South African households that use both their own solar power and Eskom’s grid could soon be paying up to 10 times — or 1,000% — more for electricity than the country’s biggest power users.
Sunday newspaper Rapport reports this is one of the implications of a new electricity pricing methodology planned by the National Energy Regulator of South Africa (Nersa).
The regulator recently accepted a set of principles that will guide the revised methodology, including that consumers must be grouped according to their usage habits.
According to this principle, consumers must be categorised into three main groups:
- Big power users like mines and production facilities with consistent day and night usage.
- Normal power users like households with peak usage in the morning and evenings and lower usage during the middle of the day.
- On-grid solar and self-generating power users that have fluctuating demand based on sunlight availability.
Nersa has also accepted a principle that each user category must pay tariffs based on the actual cost of supplying electricity to them.
The impact will be that the biggest power users will pay substantially less than their existing rate.
Currently, they subsidise around 14% of the costs of generating electricity for regular users.
In contrast, users with solar panels with fluctuating Eskom electricity demand will have their tariffs linked to the cost of running Eskom’s expensive diesel-powered open-cycle gas turbines (OCGTs).
Eskom currently relies on OCGTs to supplement its generation during peak hours.
Because they use diesel instead of coal, they are substantially more expensive to operate.
Energy expert Chris Yelland previously estimated it cost Eskom around R4 to generate a kWh of electricity using the OCGTs.
At that time, it was around ten times more than buying renewable electricity per kWh.
During the same year, generating electricity with coal at the expensive Medupi power plant cost an average of R1.49 per kWh.
According to Rapport, solar users still connected to Eskom’s grid could end up paying between 5 and 10 times more for electricity than the large power users.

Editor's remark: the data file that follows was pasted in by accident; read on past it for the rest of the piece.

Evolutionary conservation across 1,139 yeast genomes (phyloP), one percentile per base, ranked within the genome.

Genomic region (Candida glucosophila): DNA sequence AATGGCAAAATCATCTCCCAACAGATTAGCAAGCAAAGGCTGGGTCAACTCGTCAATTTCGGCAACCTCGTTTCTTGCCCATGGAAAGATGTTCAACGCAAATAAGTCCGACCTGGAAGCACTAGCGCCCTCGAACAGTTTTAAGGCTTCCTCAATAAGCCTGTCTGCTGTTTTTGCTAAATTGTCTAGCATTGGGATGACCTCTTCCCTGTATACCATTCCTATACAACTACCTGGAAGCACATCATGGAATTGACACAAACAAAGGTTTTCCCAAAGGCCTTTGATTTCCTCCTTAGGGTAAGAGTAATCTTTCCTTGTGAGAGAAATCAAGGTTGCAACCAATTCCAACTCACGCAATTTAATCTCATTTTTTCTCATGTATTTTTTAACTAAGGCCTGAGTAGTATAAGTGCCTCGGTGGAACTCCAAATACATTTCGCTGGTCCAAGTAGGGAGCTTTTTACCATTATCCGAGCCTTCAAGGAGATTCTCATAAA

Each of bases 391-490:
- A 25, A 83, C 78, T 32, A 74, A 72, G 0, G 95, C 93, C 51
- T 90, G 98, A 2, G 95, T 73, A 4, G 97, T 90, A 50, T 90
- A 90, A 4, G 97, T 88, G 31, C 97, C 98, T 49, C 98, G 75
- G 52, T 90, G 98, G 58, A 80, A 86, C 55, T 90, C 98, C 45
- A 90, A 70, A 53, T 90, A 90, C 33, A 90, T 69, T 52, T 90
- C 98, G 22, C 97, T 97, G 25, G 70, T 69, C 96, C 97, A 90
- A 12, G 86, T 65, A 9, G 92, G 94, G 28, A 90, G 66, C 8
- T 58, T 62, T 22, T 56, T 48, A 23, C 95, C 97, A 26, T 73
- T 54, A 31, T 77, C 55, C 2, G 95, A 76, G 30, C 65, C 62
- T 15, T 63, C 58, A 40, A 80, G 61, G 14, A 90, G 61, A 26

Rapport said that Eskom was sceptical that Nersa’s approach would be practically feasible.
The utility previously proposed that energy tariffs be split into fixed and variable costs to address its loss in revenue from customers using partial self-generation.
Under the current pricing regime, Eskom includes both usage and network costs in the variable (c/kWh) and fixed (R/kVA and R/customer) charges.
But Eskom claims that users with solar power systems force the utility to ramp up generation at a faster rate in preparation for peak demand in the evening because they could not rely on sunlight for their full energy needs during that time.
That meant the cost of providing them with power was inconsistent with the actual tariff they paid, which is typically the same as regular users.
Eskom wants all consumers to be charged a volumetric energy tariff and a daily network fee, independent of usage.
In effect, it could mean solar panel users would pay more than before as they would have to pay a daily charge even if they could meet their total electricity demand using their own generation.
Eskom also wants incline block tariffs to be scrapped, which could see heavier power users pay less for electricity, while lower power users will pay more.
Experts have warned that punishing solar power users would drive away more paying Eskom customers by encouraging them to go entirely off-grid. That could deliver another big knock to Eskom’s revenue.
Nersa aims to finalise a discussion document on the new methodology in February.
It will then hold public hearings on the methodology in May to have it ready by August, in time for Eskom to have its next electricity tariff application based on the new guidelines.